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23 Mar

Useful fiction

I can't recall a single compelling modern-day brand mascot. Duolingo comes to mind. But besides its antics on socials that are totally unrelated to the product it's selling, there isn't much to talk about.

Do we even have mascots anymore?  I remember the Vodafone Pug and the ZooZoos. But that was long ago.

What a brand means has undergone a sea of change in the last 15-odd years.  

Businesses' effort to create a lasting brand symbol is increasingly being automated. Think of the chatbots that appear when you use a banking website. AskEva for HDFC is the most recent one I used.

To be fair, I wouldn’t call AskEva a  brand mascot either, but we see brands attempting to create symbolic relatability after automating functions. HDFC aims to get basic tasks a customer would need to do by Asking Eva to take care of them. But this kind of automation is drab and fails to create any lasting impression or memory of using the service.

It's difficult to associate HDFC with their chatbot.

Now you may probably wonder why a brand needs a mascot anyway.

Hey, it's a valid question.

But a mascot could make a difference if you think about building brands from the perspective of building conviction in your product or service by giving it a face and a personality people can relate with. Or just something more memorable and endearing than a logo, at least.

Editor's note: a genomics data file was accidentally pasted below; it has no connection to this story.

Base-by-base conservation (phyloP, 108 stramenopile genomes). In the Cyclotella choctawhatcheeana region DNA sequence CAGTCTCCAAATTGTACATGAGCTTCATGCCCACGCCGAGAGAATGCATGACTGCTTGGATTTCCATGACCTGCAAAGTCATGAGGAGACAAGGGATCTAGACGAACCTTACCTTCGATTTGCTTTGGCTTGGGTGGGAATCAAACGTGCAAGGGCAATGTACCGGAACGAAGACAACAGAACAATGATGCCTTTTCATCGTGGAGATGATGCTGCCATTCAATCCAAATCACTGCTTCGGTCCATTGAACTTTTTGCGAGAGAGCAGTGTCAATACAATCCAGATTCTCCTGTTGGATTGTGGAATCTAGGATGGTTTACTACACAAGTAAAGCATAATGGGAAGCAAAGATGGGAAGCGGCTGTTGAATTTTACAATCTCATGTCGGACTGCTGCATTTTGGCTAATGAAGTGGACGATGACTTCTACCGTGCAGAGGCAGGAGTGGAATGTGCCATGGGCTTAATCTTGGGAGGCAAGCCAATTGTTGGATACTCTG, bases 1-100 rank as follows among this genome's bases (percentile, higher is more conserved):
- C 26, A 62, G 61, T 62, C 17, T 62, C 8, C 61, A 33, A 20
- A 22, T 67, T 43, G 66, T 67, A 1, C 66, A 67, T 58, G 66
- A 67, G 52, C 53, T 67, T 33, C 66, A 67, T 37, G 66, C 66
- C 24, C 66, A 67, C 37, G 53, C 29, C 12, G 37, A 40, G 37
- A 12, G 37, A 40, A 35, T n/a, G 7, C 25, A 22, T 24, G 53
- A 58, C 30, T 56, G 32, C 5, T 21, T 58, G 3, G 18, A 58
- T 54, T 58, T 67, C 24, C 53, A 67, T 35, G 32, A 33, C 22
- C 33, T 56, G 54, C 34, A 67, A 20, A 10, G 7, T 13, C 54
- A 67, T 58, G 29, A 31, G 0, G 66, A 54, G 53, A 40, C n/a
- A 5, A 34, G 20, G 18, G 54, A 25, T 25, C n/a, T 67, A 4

A mascot can become a consistent element in your communication. If you craft its identity well and communicate smartly, it will create a long-term association, difficult to shake off.

The Amul girl is a great example, I think. Not much personality even there, but combined with the consistent communication strategy of using puns and topical themes to market Amul Butter, it still manages to create a lasting impression.

However, there’s another story of a mascot that became a roaring success and helped a business sell products, innovate, and sustain in the long term:

Betty Crocker.

It all started when the makers of Gold Medal flour, Washburn Crosby, asked customers to send in a completed jigsaw puzzle in a nationally held contest. The winner would get a pincushion shaped like a flour sack.

But instead of puzzles, the company was flooded with letters from home cooks asking for kitchen advice. Using this opportunity, Washburn-Crosby responded to all the letters using a fictional woman’s name.

Betty Crocker appropriately fit the company and the country at the time. And female employees at Crosby responded to the letters. The letter exchange was so successful that the company eventually had an entire department of women who knew their way around the kitchen.

But more than an advice column, Betty Crocker was a fictional marketing tool used by Crosby to sell flour, pancake mixes and other American staples at the time.  

The company continued responding to letters from homemakers and, in 1924, launched The Betty Crocker Cooking radio show, America’s first radio cooking programme. In 1928, all flour mill companies merged to become General Mills.

The voice of reason: Marjorie Husted

The Betty Crocker radio show was scripted and hosted by Marjorie Husted, who joined as a field representative (sales) in 1924. By 1926, Marjorie had taught Gold Medal cooking schools in all of America. She was made Director of the Home Service Department at Crosby — leading the team tasked with an advice column functional under the Betty Crocker moniker.